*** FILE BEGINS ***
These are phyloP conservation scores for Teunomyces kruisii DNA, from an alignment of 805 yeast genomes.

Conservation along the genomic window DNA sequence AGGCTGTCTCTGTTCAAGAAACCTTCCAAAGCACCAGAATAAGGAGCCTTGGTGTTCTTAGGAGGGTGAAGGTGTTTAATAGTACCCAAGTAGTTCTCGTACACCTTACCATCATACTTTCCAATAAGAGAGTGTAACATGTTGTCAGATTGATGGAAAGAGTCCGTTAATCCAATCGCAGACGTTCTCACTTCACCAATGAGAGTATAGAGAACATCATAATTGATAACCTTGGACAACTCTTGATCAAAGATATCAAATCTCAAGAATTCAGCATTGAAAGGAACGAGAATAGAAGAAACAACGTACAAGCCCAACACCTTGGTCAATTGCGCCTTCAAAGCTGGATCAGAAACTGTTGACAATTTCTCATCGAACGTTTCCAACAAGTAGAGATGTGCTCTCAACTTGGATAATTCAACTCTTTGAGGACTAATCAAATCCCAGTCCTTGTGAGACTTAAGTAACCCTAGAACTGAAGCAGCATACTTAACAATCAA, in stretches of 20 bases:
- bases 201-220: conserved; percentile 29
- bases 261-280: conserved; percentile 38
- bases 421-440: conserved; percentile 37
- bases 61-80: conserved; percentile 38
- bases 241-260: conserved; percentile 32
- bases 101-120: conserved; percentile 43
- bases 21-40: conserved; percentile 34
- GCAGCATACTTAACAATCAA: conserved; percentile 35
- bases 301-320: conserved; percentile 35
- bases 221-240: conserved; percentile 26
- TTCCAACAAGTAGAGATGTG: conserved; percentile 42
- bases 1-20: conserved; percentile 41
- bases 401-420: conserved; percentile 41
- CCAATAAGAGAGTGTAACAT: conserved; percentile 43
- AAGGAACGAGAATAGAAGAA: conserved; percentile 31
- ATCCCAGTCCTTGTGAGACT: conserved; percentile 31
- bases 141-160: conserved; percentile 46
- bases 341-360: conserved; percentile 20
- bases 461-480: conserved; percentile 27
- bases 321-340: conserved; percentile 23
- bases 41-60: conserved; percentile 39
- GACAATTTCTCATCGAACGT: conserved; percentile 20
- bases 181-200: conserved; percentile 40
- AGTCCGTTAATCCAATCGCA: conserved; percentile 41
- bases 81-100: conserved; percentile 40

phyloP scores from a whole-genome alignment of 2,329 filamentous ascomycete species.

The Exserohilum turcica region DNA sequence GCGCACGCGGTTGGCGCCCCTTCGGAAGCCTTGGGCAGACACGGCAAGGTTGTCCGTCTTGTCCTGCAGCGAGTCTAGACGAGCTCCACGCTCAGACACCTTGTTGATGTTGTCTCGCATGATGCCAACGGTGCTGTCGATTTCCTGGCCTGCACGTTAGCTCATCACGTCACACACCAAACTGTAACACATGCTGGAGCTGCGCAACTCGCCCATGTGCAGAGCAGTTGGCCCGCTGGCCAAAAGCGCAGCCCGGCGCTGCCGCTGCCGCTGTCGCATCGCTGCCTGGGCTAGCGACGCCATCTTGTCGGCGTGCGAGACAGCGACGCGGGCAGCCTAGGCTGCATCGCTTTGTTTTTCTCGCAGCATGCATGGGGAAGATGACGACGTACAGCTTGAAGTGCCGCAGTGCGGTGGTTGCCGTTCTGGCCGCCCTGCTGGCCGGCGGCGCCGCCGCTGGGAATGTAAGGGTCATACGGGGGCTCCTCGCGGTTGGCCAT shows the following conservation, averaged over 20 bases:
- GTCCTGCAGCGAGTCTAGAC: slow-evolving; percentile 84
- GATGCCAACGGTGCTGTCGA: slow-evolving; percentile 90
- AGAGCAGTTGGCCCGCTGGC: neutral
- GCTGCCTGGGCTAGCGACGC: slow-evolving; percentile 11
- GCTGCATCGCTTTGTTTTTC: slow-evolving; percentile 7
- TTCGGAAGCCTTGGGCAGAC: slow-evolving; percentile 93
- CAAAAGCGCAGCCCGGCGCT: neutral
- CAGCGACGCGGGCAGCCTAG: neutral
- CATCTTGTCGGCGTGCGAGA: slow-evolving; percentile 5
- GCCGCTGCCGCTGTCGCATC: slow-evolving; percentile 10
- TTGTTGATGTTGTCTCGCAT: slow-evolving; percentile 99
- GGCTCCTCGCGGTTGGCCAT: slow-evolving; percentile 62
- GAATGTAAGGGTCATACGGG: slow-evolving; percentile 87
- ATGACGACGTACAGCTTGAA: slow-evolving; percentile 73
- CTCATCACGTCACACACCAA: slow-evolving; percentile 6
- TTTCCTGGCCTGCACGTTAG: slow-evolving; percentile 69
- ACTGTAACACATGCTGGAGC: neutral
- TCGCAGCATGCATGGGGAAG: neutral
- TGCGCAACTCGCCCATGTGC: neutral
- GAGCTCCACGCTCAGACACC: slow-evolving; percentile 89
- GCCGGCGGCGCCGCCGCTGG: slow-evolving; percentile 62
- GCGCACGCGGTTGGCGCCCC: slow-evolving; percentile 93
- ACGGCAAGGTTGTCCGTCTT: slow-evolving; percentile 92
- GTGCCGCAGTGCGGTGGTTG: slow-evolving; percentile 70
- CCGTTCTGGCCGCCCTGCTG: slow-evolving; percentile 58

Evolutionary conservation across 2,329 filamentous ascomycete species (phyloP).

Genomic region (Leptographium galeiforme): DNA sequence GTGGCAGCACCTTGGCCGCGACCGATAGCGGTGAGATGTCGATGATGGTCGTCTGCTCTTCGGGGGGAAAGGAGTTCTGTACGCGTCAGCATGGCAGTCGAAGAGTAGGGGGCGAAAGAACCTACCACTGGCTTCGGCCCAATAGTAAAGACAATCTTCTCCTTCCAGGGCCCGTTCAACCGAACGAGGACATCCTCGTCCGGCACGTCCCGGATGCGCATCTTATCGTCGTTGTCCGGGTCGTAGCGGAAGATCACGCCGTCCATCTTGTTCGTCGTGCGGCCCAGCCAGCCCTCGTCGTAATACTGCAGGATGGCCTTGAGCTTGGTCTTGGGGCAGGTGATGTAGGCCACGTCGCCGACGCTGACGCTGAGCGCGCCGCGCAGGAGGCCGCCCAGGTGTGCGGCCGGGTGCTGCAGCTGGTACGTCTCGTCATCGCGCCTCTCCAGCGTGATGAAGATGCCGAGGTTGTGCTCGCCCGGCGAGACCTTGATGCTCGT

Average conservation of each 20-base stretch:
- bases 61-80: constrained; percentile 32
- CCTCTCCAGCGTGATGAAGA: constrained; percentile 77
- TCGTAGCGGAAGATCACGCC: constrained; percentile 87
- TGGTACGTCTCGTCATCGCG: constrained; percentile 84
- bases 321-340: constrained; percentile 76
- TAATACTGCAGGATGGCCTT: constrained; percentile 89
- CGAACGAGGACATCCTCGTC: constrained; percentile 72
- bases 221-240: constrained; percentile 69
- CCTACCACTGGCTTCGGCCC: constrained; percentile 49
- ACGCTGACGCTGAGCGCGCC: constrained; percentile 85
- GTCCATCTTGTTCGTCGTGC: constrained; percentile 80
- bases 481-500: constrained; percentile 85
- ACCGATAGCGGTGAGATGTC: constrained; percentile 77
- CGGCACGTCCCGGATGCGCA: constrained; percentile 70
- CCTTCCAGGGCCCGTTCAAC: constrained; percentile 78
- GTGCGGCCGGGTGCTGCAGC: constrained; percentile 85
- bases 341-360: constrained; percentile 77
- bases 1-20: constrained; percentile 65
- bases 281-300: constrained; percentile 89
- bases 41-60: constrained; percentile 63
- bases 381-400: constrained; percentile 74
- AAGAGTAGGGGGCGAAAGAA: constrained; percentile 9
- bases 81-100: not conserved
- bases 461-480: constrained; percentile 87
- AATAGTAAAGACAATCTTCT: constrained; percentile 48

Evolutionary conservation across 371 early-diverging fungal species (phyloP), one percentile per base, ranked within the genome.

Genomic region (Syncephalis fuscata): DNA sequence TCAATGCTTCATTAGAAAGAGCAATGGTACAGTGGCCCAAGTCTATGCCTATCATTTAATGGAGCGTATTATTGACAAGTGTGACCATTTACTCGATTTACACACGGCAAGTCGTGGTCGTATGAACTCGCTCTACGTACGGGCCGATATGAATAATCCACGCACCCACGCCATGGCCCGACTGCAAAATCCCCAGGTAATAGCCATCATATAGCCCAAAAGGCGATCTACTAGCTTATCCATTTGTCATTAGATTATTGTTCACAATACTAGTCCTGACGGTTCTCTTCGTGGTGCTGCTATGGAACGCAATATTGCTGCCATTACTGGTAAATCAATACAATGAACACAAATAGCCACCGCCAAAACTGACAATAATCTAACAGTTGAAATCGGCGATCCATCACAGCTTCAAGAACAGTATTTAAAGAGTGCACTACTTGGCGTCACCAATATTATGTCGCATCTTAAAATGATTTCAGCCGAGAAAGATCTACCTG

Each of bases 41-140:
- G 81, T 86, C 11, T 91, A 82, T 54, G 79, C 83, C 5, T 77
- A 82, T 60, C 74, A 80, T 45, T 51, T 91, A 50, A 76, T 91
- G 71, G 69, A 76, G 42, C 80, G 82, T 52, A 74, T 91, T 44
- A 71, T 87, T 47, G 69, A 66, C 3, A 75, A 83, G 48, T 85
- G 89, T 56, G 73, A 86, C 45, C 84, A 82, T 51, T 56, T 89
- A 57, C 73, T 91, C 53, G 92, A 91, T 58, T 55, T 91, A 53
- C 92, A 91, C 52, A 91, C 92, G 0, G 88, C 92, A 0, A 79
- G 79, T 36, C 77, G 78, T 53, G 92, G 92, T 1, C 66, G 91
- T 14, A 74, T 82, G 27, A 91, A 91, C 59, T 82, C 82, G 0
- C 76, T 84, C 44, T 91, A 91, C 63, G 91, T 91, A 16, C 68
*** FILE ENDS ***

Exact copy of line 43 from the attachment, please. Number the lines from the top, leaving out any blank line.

- ATGACGACGTACAGCTTGAA: slow-evolving; percentile 73